How to format your references using the Molecular Biology of the Cell citation style

This is a short guide how to format citations and the bibliography in a manuscript for Molecular Biology of the Cell. For a complete guide how to prepare your manuscript refer to the journal's instructions to authors.

Using reference management software

Typically you don't format your citations and bibliography by hand. The easiest way is to use a reference manager:

PaperpileThe citation style is built in and you can choose it in Settings > Citation Style or Paperpile > Citation Style in Google Docs.
EndNoteDownload the output style file
Mendeley, Zotero, Papers, and othersThe style is either built in or you can download a CSL file that is supported by most references management programs.
BibTeXBibTeX syles are usually part of a LaTeX template. Check the instructions to authors if the publisher offers a LaTeX template for this journal.

Journal articles

Those examples are references to articles in scholarly journals and how they are supposed to appear in your bibliography.

Not all journals organize their published articles in volumes and issues, so these fields are optional. Some electronic journals do not provide a page range, but instead list an article identifier. In a case like this it's safe to use the article identifier instead of the page range.

A journal article with 1 author
Lynch, M (2002). Genomics. Gene duplication and evolution. Science 297, 945–947.
A journal article with 2 authors
Dragoi, G, and Tonegawa, S (2011). Preplay of future place cell sequences by hippocampal cellular assemblies. Nature 469, 397–401.
A journal article with 3 authors
Abelson, M, Baer, G, and Agnon, A (2001). Evidence from gabbro of the Troodos ophiolite for lateral magma transport along a slow-spreading mid-ocean ridge. Nature 409, 72–75.
A journal article with 11 or more authors
Ho, M-C, Ménétret, J-F, Tsuruta, H, and Allen, KN (2009). The origin of the electrostatic perturbation in acetoacetate decarboxylase. Nature 459, 393–397.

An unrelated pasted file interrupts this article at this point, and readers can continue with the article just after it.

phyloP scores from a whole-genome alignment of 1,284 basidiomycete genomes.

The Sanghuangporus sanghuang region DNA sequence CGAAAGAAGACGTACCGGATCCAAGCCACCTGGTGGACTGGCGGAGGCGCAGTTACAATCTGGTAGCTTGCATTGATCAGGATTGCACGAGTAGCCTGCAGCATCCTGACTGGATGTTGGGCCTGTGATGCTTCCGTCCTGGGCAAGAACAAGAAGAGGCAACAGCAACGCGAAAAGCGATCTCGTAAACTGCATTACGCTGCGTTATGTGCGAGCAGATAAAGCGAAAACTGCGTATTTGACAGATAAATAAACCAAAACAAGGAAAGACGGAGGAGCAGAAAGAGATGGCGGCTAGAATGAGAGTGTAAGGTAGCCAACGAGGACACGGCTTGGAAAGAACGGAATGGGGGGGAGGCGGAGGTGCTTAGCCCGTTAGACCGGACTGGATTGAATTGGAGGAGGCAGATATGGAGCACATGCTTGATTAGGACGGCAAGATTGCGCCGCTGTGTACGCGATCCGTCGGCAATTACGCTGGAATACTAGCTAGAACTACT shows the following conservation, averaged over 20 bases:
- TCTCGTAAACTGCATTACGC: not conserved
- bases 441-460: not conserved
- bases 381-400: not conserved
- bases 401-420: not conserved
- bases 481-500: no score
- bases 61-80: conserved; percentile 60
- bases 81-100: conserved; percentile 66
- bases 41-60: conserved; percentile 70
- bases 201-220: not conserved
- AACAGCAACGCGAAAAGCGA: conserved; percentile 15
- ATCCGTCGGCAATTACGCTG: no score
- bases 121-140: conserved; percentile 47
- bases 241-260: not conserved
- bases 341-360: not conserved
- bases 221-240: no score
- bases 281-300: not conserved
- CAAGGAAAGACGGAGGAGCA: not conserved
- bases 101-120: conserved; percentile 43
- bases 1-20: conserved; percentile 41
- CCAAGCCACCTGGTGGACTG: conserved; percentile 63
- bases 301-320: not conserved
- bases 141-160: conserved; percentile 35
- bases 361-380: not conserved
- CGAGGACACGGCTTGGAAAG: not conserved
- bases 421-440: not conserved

Books and book chapters

Here are examples of references for authored and edited books as well as book chapters.

An authored book
Henderson, TJ (2011). Beyond Borders, Oxford, UK: Wiley-Blackwell.
An edited book
(2008). New Issues and Paradigms in Research on Social Dilemmas, Boston, MA: Springer US.
A chapter in an edited book
Hardie, RC (2014). Photosensitive TRPs. In: Mammalian Transient Receptor Potential (TRP) Cation Channels: Volume II, ed. B Nilius, and V Flockerzi, Cham: Springer International Publishing, 795–826.

Web sites

Sometimes references to web sites should appear directly in the text rather than in the bibliography. Refer to the Instructions to authors for Molecular Biology of the Cell.

Blog post
Davis, J (2017). Lost Medieval City Discovered On England-Wales Border. IFLScience. Available at: Accessed October 30, 2018.


This example shows the general structure used for government reports, technical reports, and scientific reports. If you can't locate the report number then it might be better to cite the report as a book. For reports it is usually not individual people that are credited as authors, but a governmental department or agency like "U. S. Food and Drug Administration" or "National Cancer Institute".

Government report
Government Accountability Office (2007). Air Traffic Control: FAA Reports Progress in System Acquisitions, but Changes in Performance Measurement Could Improve Usefulness of Information, Washington, DC: U.S. Government Printing Office.

Theses and dissertations

Theses including Ph.D. dissertations, Master's theses or Bachelor theses follow the basic format outlined below.

Doctoral dissertation
Talice, KW (2017). An Assessment of Veterans Affairs Healthcare Leadership Competencies. Doctoral dissertation. Capella University.

News paper articles

Unlike scholarly journals, news papers do not usually have a volume and issue number. Instead, the full date and page number is required for a correct reference.

New York Times article
Ruprecht, T (2011). In Too Deep. New York Times, MM50.

In-text citations

References should be cited in the text by name and year in parentheses:

This sentence cites one reference (Lynch, 2002).
This sentence cites two references (Lynch, 2002; Dragoi and Tonegawa, 2011).

Here are examples of in-text citations with multiple authors:

  • Two authors: (Dragoi and Tonegawa, 2011)
  • Three or more authors: (Ho et al., 2009)

About the journal

Full journal titleMolecular Biology of the Cell
AbbreviationMol. Biol. Cell
ISSN (print)1059-1524
ISSN (online)1939-4586
ScopeCell Biology
Molecular Biology

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